Integration is key to effective VoIP

A "quick fix" view of VoIP implementation can lead to problems relating to quality, compliance and complexity. Even for small firms a strategic approach is vital

We seem to be well along the way to converging our voice and data networks, utilising voice over IP (VoIP). As we bring everything together and allow a single group of techies to look after the voice and data, surely we will achieve efficiency and effectiveness gains?

Today there are plenty of those who would say, "Well, provided that we go in with the right thought process, the answer is yes." However, I have seen many organisations just "doing" convergence because it seems the right thing to do - and forgetting the need to sort out the strategy and the policies and procedures behind having a converged communication and collaboration infrastructure.

Just bringing voice on to the existing data network may not be the right thing to do - many small and medium companies have found that whereas VoIP looked good at the demo stage, the quality of voice calls can be pretty ropey in real life with 40 people all trying to make calls down one ADSL line at the same time.

There is a strong need for a fully managed service for VoIP - using quality of service (QoS) and multi-protocol labelling switching (MPLS) techniques to give voice quality guarantees.

Then we have to look at how organisations have rapidly moved to multiple means of communication and collaboration - and work out how we can ensure that required tools are provided and enabled in ways that mean that the organisation can meet compliance needs.

For example, for many years, organisations depended on the telephone, fax and e-mail alongside face to face meetings. Telephone calls were often logged into computer systems, faxes were scanned in and attached to customer records and face to face meetings were entered as records. Overall, things were nominally under control.

Now, we have to look at instant messaging, SMS messages, web conferences - a whole raft of different technologies - many of which have crept into the organisation almost unseen.

When our company asked respondents to a recent survey whether instant messaging was allowed within their organisation, the vast majority came back with a resounding "no". When we asked whether instant messaging was in use within these organisations, we got a "yes - it is hard to stop it".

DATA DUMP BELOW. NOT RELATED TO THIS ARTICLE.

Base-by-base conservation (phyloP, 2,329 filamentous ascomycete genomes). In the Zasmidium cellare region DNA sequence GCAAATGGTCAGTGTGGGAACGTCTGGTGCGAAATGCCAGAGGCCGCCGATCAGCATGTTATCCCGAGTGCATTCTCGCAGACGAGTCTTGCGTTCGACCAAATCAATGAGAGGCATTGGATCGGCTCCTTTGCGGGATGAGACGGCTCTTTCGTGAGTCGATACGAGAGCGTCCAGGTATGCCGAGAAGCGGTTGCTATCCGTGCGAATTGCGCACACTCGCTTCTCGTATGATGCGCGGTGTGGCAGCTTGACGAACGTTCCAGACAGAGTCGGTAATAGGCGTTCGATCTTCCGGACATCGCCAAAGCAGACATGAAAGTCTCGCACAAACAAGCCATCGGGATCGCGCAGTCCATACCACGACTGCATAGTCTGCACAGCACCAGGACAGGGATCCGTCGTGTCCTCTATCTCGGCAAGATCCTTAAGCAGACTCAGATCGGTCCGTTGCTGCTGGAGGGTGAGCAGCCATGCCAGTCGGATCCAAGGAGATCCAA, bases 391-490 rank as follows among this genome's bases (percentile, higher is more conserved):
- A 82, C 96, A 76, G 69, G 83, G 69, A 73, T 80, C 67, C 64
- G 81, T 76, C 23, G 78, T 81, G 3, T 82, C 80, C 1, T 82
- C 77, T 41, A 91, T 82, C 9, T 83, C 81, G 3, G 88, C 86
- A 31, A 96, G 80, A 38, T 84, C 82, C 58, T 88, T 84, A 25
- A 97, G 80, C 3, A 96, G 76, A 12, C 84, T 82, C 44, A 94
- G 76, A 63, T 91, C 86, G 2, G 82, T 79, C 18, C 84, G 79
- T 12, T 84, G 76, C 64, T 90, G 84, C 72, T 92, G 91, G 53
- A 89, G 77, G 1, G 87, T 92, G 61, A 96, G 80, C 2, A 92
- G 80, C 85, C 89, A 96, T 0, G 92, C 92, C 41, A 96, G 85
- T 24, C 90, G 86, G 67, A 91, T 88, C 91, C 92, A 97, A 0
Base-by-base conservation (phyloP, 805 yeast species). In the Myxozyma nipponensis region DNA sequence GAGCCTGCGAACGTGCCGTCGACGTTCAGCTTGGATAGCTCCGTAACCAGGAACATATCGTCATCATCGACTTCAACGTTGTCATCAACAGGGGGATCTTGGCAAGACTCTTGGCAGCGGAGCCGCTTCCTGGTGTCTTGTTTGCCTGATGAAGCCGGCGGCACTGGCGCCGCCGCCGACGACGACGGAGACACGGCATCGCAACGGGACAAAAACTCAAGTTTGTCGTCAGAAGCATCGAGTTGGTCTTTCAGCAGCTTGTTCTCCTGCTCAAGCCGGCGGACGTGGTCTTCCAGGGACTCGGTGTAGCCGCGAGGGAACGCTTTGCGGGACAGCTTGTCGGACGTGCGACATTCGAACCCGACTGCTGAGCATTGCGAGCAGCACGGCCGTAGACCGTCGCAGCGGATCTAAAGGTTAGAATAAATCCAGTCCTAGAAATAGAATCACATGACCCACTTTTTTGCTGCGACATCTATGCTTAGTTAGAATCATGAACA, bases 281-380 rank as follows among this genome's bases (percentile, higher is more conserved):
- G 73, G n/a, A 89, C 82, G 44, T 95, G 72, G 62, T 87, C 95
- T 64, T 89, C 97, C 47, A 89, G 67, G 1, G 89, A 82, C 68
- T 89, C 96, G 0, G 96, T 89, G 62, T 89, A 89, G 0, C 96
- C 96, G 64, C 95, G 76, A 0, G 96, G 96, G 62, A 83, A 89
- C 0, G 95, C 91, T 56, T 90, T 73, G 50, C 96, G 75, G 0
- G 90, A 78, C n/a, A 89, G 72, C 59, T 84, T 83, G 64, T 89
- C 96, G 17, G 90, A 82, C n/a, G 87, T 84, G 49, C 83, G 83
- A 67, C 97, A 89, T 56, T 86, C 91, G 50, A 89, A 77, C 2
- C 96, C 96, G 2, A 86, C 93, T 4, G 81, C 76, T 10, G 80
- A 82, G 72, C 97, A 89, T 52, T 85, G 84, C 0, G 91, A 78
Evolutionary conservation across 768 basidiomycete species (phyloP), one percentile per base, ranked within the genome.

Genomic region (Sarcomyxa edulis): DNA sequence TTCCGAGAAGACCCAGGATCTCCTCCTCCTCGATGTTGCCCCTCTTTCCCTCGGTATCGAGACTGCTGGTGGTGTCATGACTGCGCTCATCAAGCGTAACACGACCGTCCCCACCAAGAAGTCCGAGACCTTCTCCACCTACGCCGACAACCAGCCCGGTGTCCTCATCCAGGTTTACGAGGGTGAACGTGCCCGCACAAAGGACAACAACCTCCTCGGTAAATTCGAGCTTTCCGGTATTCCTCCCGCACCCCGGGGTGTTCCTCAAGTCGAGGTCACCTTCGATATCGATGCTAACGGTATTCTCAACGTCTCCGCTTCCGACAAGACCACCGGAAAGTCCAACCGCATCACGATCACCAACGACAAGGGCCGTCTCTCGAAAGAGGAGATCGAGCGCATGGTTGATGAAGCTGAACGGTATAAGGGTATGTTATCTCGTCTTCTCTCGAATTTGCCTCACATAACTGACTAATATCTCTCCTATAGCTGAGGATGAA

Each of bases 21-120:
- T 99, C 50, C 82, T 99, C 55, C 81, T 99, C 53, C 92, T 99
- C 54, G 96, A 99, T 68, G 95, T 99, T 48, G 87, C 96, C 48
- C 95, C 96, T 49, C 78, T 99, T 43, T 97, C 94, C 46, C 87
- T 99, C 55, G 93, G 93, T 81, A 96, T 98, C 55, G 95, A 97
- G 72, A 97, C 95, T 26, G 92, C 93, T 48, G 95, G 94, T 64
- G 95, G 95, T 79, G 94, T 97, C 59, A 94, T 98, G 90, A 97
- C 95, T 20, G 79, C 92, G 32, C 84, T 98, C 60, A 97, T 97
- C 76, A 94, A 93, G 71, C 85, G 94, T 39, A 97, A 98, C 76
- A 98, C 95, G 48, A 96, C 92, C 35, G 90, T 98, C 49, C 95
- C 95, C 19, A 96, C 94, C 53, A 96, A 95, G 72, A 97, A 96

Here lies the rub for organisations - the easy availability of consumer-based collaboration tools makes it difficult to proscribe usage. However, there are lots of enterprise-class tools that enable users to have access to such functionality, but in a way that still enables a full audit of what is happening.

Lotus Sametime and Microsoft's Live Communication Server provide fully integrated, traceable systems which are available from any application, and FaceTime provides a tool that audits instant messaging client usage and allows fully granular policies to be applied.

Similarly, organisations need to look at how other communication and collaboration tools can be fully integrated into the infrastructure as services and usage can be tracked and placed within audit trails.

This has to be the case for VoIP as well - just putting voice onto the data network is not enough. To gain the real benefits, VoIP has to be fully integrated - it must be usable from the data side, and it must be able to feed data back into the systems where it matters, such as customer relationship management systems and supplier management systems.

In many cases, recordings of VoIP streams may be required to demonstrate what happened during a conversation, but this has to be with the agreement of the other party on the call, even if this is just implicitly through the obligatory "calls may be recorded for training purposes".

There is also the correct usage of multiple tools: corporate policies must reflect some form of advice to users as to what makes sense. For example, contractual agreements should not be made over instant messaging or the phone, but should be more formal via e-mail attachments or Electronic Data Interchange (EDI) transactions.

Where something needs dealing with immediately, telephone or instant messaging makes more sense. Fax usage should be minimised, with any need for a physical signature being based on scanned and exchanged images via e-mail or EDI, so maintaining audit trails. Guidance needs to be given to ensure that professionalism is maintained and that the organisation's brand is safeguarded.

Convergence has the potential to have a huge positive impact on the success of a business - if it is done correctly. However, by merely converging, rather than integrating systems, all we end up with is multiple chaotic systems which cannot be managed at a technical level successfully, nor can they support the business in the correct manner.

Sit back, think it through, look at which tools make sense and how your organisation needs to use them. Write down your policies and procedures, and then make sure that you bring in the right enterprise-class systems that will enable, not disable, your business for the future.

Clive Longbottom is service director at analyst firm Quocirca

 

Comment on this article: computer.weekly@rbi.co.uk

 

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